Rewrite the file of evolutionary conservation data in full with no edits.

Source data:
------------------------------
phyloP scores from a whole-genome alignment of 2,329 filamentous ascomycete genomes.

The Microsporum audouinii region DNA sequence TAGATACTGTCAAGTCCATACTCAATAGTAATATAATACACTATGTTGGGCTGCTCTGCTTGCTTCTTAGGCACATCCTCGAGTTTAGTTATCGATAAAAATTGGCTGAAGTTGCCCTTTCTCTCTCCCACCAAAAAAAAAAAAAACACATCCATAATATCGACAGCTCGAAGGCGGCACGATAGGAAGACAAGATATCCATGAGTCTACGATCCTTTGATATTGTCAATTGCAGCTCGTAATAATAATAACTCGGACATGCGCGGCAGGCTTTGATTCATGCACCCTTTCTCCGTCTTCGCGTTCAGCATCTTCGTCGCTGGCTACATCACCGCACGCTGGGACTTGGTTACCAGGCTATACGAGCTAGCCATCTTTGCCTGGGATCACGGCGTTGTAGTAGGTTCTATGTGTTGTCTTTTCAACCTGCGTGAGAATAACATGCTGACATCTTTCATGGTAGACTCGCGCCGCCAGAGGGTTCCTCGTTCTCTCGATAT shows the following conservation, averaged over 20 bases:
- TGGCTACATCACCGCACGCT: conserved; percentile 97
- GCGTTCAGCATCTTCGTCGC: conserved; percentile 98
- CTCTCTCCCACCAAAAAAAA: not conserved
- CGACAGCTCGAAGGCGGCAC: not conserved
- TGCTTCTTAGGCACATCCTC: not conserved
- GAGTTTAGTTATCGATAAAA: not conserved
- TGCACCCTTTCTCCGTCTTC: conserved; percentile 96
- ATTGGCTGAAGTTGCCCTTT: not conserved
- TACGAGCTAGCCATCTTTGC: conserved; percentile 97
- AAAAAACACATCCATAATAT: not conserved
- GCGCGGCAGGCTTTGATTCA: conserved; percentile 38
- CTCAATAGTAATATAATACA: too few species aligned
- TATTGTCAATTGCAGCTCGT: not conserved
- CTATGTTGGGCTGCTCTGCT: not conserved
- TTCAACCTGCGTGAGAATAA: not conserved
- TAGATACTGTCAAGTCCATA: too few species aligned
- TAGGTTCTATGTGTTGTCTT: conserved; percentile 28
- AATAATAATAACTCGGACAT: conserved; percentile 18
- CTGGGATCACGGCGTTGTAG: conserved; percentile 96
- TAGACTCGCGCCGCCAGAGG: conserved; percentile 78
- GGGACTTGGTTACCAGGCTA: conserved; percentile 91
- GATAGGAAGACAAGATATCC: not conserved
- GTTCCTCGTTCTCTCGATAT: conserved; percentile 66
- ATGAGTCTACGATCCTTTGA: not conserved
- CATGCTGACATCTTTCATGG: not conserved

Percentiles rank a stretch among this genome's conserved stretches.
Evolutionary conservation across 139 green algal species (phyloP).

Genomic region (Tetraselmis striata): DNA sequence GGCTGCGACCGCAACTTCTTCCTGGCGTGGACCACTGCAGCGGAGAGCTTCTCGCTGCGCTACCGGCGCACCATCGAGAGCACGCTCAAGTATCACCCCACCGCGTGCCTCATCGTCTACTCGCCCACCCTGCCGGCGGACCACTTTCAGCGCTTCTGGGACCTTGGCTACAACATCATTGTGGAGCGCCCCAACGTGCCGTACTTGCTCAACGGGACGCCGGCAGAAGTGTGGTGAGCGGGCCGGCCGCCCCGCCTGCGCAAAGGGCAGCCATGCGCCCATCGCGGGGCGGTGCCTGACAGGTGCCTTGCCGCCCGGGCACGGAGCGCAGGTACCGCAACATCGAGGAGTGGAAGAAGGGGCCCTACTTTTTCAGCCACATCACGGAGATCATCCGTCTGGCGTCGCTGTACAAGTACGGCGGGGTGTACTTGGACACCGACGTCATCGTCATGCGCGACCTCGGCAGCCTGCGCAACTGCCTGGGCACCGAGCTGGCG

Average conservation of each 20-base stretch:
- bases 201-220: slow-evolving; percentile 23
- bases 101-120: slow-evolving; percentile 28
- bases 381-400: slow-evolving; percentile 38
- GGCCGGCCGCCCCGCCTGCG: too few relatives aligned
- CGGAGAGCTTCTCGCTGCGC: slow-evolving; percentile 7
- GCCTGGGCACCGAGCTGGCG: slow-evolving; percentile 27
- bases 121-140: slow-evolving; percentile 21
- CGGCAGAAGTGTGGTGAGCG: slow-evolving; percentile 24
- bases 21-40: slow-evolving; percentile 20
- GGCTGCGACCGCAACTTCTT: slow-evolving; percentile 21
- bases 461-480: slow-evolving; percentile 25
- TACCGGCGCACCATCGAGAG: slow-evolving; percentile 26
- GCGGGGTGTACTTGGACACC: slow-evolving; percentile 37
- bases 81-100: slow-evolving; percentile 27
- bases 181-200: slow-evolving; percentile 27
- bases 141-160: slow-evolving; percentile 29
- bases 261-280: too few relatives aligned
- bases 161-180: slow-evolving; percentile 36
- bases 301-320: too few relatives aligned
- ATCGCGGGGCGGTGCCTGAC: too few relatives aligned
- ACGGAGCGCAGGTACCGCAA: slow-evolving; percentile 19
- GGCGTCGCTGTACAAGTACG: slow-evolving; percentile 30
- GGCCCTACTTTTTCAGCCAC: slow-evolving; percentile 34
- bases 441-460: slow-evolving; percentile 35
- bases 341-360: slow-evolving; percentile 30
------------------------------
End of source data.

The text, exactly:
phyloP scores from a whole-genome alignment of 2,329 filamentous ascomycete genomes.

The Microsporum audouinii region DNA sequence TAGATACTGTCAAGTCCATACTCAATAGTAATATAATACACTATGTTGGGCTGCTCTGCTTGCTTCTTAGGCACATCCTCGAGTTTAGTTATCGATAAAAATTGGCTGAAGTTGCCCTTTCTCTCTCCCACCAAAAAAAAAAAAAACACATCCATAATATCGACAGCTCGAAGGCGGCACGATAGGAAGACAAGATATCCATGAGTCTACGATCCTTTGATATTGTCAATTGCAGCTCGTAATAATAATAACTCGGACATGCGCGGCAGGCTTTGATTCATGCACCCTTTCTCCGTCTTCGCGTTCAGCATCTTCGTCGCTGGCTACATCACCGCACGCTGGGACTTGGTTACCAGGCTATACGAGCTAGCCATCTTTGCCTGGGATCACGGCGTTGTAGTAGGTTCTATGTGTTGTCTTTTCAACCTGCGTGAGAATAACATGCTGACATCTTTCATGGTAGACTCGCGCCGCCAGAGGGTTCCTCGTTCTCTCGATAT shows the following conservation, averaged over 20 bases:
- TGGCTACATCACCGCACGCT: conserved; percentile 97
- GCGTTCAGCATCTTCGTCGC: conserved; percentile 98
- CTCTCTCCCACCAAAAAAAA: not conserved
- CGACAGCTCGAAGGCGGCAC: not conserved
- TGCTTCTTAGGCACATCCTC: not conserved
- GAGTTTAGTTATCGATAAAA: not conserved
- TGCACCCTTTCTCCGTCTTC: conserved; percentile 96
- ATTGGCTGAAGTTGCCCTTT: not conserved
- TACGAGCTAGCCATCTTTGC: conserved; percentile 97
- AAAAAACACATCCATAATAT: not conserved
- GCGCGGCAGGCTTTGATTCA: conserved; percentile 38
- CTCAATAGTAATATAATACA: too few species aligned
- TATTGTCAATTGCAGCTCGT: not conserved
- CTATGTTGGGCTGCTCTGCT: not conserved
- TTCAACCTGCGTGAGAATAA: not conserved
- TAGATACTGTCAAGTCCATA: too few species aligned
- TAGGTTCTATGTGTTGTCTT: conserved; percentile 28
- AATAATAATAACTCGGACAT: conserved; percentile 18
- CTGGGATCACGGCGTTGTAG: conserved; percentile 96
- TAGACTCGCGCCGCCAGAGG: conserved; percentile 78
- GGGACTTGGTTACCAGGCTA: conserved; percentile 91
- GATAGGAAGACAAGATATCC: not conserved
- GTTCCTCGTTCTCTCGATAT: conserved; percentile 66
- ATGAGTCTACGATCCTTTGA: not conserved
- CATGCTGACATCTTTCATGG: not conserved

Percentiles rank a stretch among this genome's conserved stretches.
Evolutionary conservation across 139 green algal species (phyloP).

Genomic region (Tetraselmis striata): DNA sequence GGCTGCGACCGCAACTTCTTCCTGGCGTGGACCACTGCAGCGGAGAGCTTCTCGCTGCGCTACCGGCGCACCATCGAGAGCACGCTCAAGTATCACCCCACCGCGTGCCTCATCGTCTACTCGCCCACCCTGCCGGCGGACCACTTTCAGCGCTTCTGGGACCTTGGCTACAACATCATTGTGGAGCGCCCCAACGTGCCGTACTTGCTCAACGGGACGCCGGCAGAAGTGTGGTGAGCGGGCCGGCCGCCCCGCCTGCGCAAAGGGCAGCCATGCGCCCATCGCGGGGCGGTGCCTGACAGGTGCCTTGCCGCCCGGGCACGGAGCGCAGGTACCGCAACATCGAGGAGTGGAAGAAGGGGCCCTACTTTTTCAGCCACATCACGGAGATCATCCGTCTGGCGTCGCTGTACAAGTACGGCGGGGTGTACTTGGACACCGACGTCATCGTCATGCGCGACCTCGGCAGCCTGCGCAACTGCCTGGGCACCGAGCTGGCG

Average conservation of each 20-base stretch:
- bases 201-220: slow-evolving; percentile 23
- bases 101-120: slow-evolving; percentile 28
- bases 381-400: slow-evolving; percentile 38
- GGCCGGCCGCCCCGCCTGCG: too few relatives aligned
- CGGAGAGCTTCTCGCTGCGC: slow-evolving; percentile 7
- GCCTGGGCACCGAGCTGGCG: slow-evolving; percentile 27
- bases 121-140: slow-evolving; percentile 21
- CGGCAGAAGTGTGGTGAGCG: slow-evolving; percentile 24
- bases 21-40: slow-evolving; percentile 20
- GGCTGCGACCGCAACTTCTT: slow-evolving; percentile 21
- bases 461-480: slow-evolving; percentile 25
- TACCGGCGCACCATCGAGAG: slow-evolving; percentile 26
- GCGGGGTGTACTTGGACACC: slow-evolving; percentile 37
- bases 81-100: slow-evolving; percentile 27
- bases 181-200: slow-evolving; percentile 27
- bases 141-160: slow-evolving; percentile 29
- bases 261-280: too few relatives aligned
- bases 161-180: slow-evolving; percentile 36
- bases 301-320: too few relatives aligned
- ATCGCGGGGCGGTGCCTGAC: too few relatives aligned
- ACGGAGCGCAGGTACCGCAA: slow-evolving; percentile 19
- GGCGTCGCTGTACAAGTACG: slow-evolving; percentile 30
- GGCCCTACTTTTTCAGCCAC: slow-evolving; percentile 34
- bases 441-460: slow-evolving; percentile 35
- bases 341-360: slow-evolving; percentile 30